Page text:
This book examines hostage-taking in ancient Rome, which was a standard practice of international diplomacy. Hundreds of foreign hostages, typically adolescents, were detained as the empire grew in the Republic and early Principate. As prominent figures at the center of diplomacy and as 'exotic' representatives of the outside world, they drew considerable attention in Roman literature and other artistic media. Our sources discuss hostages in terms of the geopolitics that motivated their detention, as well as in accordance with other comparable structures of power. Hostages, thus, could be located in a social hierarchy, a family network, in a cultural continuum, or in a sexual role. In these schemes, an individual Roman, or Rome in general, becomes not just a conqueror, but also a patron, father, teacher, or generically male. By focusing on the characterizations of hostages in Roman culture, we glean Roman attitudes toward ethnicity and imperial power.Read more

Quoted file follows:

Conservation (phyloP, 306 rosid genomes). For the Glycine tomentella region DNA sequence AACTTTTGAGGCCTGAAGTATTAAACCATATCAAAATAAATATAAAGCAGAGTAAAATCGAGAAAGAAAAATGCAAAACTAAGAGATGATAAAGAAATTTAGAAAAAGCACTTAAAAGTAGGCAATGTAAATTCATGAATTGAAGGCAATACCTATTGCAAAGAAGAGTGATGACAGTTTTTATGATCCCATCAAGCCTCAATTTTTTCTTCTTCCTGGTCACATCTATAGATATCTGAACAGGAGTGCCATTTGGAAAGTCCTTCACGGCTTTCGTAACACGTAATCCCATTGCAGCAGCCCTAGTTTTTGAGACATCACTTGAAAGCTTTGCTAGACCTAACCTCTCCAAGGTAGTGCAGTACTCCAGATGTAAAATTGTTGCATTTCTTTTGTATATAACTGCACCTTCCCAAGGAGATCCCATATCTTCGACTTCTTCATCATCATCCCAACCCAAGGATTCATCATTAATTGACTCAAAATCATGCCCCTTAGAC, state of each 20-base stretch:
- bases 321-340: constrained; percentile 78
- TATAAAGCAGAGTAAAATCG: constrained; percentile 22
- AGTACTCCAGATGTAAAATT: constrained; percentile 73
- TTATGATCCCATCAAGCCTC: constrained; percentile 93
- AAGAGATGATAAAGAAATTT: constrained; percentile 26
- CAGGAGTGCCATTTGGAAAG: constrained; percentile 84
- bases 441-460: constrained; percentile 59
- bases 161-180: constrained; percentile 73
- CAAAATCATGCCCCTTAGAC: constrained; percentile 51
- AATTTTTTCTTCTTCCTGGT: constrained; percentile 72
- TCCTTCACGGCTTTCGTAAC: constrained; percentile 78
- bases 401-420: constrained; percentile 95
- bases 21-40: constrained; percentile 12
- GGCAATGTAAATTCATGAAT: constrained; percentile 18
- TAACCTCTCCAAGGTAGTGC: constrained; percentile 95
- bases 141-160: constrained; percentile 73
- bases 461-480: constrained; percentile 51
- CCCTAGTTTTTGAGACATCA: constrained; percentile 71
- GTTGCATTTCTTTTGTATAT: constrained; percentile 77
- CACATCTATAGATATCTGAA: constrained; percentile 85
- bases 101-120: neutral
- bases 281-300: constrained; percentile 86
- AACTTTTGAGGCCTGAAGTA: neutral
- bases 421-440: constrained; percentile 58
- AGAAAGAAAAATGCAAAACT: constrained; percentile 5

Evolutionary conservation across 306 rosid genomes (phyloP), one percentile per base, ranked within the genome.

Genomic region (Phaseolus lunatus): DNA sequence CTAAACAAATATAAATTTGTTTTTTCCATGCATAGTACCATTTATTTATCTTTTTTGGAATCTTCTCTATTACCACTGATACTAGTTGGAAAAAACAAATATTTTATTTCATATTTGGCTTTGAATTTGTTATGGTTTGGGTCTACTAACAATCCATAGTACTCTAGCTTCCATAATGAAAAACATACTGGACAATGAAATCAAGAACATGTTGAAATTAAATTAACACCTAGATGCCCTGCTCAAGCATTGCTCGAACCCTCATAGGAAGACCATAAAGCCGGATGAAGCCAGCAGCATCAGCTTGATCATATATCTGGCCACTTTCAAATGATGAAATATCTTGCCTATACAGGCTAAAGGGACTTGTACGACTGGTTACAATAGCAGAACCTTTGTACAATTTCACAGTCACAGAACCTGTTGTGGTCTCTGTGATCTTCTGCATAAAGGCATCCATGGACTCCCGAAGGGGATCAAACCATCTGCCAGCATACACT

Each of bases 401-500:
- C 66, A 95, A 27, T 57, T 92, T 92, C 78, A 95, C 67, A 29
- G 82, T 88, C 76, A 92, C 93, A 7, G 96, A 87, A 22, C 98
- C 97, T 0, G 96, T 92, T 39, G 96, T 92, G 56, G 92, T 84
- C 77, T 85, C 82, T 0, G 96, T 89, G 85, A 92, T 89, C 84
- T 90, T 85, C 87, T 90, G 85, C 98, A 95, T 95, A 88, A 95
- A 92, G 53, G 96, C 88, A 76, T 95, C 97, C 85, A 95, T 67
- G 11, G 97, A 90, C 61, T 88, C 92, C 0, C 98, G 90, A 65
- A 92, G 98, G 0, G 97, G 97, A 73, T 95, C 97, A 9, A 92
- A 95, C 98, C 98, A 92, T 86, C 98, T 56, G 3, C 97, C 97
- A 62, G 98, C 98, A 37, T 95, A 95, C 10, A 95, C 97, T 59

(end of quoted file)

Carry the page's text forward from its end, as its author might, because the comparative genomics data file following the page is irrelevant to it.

- Was the first full-scale investigation of an important feature of Roman diplomacy and international relations
- Takes an intriguing, interdisciplinary approach that includes discussion of multiple genres of literature, as well as archaeological evidence
- Contributes to growing literature on 'Romanization' and contributes to debates about assimilation and resistance in imperial societies
Reviews & endorsements
'Allen earns credit for focusing on hostages, an issue often neglected in the study of Roman history. Allen's approach by relational category is an illuminating one. He succeeds in throwing interesting light on the mindset of the Roman elite culture and its ways of negotiating and producing its power. The proofreading and copy-editing of the book is of consistently high quality.' De novis libris iudicia
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- Date Published: April 2011
- format: Paperback
- isbn: 9780521174206
- length: 308 pages
- dimensions: 229 x 152 x 18 mm
- weight: 0.46kg
- availability: Available
Table of Contents
8. Polybious as a hostage
9. Tacitus on hostage-taking and heroism.
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